Will Donald Trump pardon Paul Manafort to confound special counsel Robert Mueller and his attempt to use the former campaign manager as a material witness? That already seemed less than likely, but Politico’s Josh Gerstein discovered that Mueller played eight-dimensional chess in the plea agreement with Manafort. If Manafort seeks a clemency action — or even if he gets one without asking — Mueller will come after Manafort’s remaining assets and use his confessions to get more convictions:

The 17-page deal doesn’t explicitly prohibit Manafort from seeking a pardon, but some lawyers said it appears to extract a promise from Manafort not to seek another form of executive clemency that could relieve him of the obligation to turn over tens of millions of property to the government as part of the plea bargain. The agreement also says prosecutors can come after the five identified homes or apartments, three bank accounts and a life insurance policy now or at any point in the future “without regard to the status of his criminal conviction.”

Another part of the deal says that if Manafort’s guilty pleas or convictions are wiped out for any reason, prosecutors immediately have the right to charge him with any other crimes he may have committed previously or confessed to during recent plea negotiations.

So Mueller heard all the pardon chatter too, to no one’s great surprise. The one big hole in the pardon strategy is that Trump can only forgive federal crimes. Some of what Mueller alleged against Manafort crosses over into state-level crimes too, which may or may not be prosecutable in the case of a pardon. (In New York, it’s not, although the state attorney general wants to change that.) A commutation and a later pardon worked for Scooter Libby because Libby’s only crime was lying to federal investigators; Manafort’s crimes were far more extensive, and involved millions of dollars in assets and cash which have accountability at multiple jurisdictional levels.

Manafort must have realized the futility of a pardon well before deciding to cut a plea deal with Mueller. His cooperation with special counsel ends Trump’s expressed admiration for him in standing up to Mueller, one would have to surmise, so it’s almost certainly a dead issue anyway. But did Mueller act properly in proscribing the use of a legitimate power of the presidency? Gerstein’s sources are skeptical:

The inclusion of a section barring Manafort from filing any “petition of remission” troubled some advocates because it appears to prohibit not just a request to the Justice Department but also directing such a request to the president. …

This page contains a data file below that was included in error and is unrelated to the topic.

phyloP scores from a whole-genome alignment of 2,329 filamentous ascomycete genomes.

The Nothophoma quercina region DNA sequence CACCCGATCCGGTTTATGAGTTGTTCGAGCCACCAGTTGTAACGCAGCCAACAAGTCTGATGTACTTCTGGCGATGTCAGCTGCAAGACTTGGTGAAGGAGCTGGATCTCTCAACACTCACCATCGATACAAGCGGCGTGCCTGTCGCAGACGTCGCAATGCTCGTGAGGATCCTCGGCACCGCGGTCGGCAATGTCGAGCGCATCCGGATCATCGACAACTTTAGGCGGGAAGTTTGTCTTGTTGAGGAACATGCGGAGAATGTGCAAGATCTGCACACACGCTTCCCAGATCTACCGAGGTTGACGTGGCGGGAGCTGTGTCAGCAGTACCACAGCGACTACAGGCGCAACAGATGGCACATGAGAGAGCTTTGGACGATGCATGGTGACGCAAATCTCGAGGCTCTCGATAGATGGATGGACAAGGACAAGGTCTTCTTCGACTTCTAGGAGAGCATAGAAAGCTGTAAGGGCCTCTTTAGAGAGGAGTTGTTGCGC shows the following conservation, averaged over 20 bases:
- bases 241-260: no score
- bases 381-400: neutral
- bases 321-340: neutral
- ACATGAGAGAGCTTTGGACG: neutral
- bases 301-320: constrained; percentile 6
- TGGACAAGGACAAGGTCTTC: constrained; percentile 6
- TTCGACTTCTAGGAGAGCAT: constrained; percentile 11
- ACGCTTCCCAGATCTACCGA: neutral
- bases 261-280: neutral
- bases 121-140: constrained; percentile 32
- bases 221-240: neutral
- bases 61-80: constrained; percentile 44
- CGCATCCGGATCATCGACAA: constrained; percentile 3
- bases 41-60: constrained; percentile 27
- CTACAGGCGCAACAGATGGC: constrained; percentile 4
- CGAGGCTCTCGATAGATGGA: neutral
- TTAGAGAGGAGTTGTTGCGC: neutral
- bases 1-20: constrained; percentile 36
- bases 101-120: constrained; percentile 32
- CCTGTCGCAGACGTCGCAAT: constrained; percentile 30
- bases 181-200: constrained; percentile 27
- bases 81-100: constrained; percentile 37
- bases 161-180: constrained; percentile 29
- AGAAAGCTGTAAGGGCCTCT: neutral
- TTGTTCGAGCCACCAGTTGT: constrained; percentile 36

“What is most concerning to me is that Mr. Mueller, who is a part of the executive branch and is supposed to follow all of DOJ’s policies and procedures, is specifically seeking to impede the ability of the president to exercise his constitutional pardon authority,” said David Rivkin, a Justice Department official under Presidents Ronald Reagan and George W. Bush.

“It does appear this document was created with clemency in mind,” said [University of St. Thomas law professor Mark] Osler. “If this plays out … and later we get a pardon of some kind, we’re going to have a lot of questions of first impression, I think. Then, we’re going to be in the courts on this and it’ll be fascinating.”

Still, Gerstein notes in his meticulous research, the DOJ’s own regulations seems to allow for such clauses in its deals. Gerstein quotes 9-113.400 governing forfeiture settlements, which states, “It is proper to include in a settlement agreement a provision that expressly leaves open or expressly forecloses the right of any party to file a petition for remission or mitigation.” The previous paragraph, however, treats the pardon process separately from “remission or mitigation,” which might provide a hook for Manafort’s legal team if Mueller tried to execute this part of the agreement after a presidential clemency action. They could raise the objections initially aired by Judge T.S. Ellis about prosecutorial overreach and abuse, and about the infringement on presidential authority by a subordinate official.

That would seem like a long shot, though, for not much reward. Ellis eventually retreated from his own objection, and Manafort made the agreement under its present terms — with considerable duress, of course, but that’s true of every defendant considering a plea deal. If his defense team objected to those terms, they could have declined it. And if Trump objects to the limits on his presidential authority in this deal, he can fire Mueller, pardon Manafort, and direct Rod Rosenstein to forgo any further prosecution. Of course, Congress can also impeach Trump if they see that as obstruction of justice, which … is why the pardon won’t be forthcoming, at least as long as Mueller’s still working at the DOJ.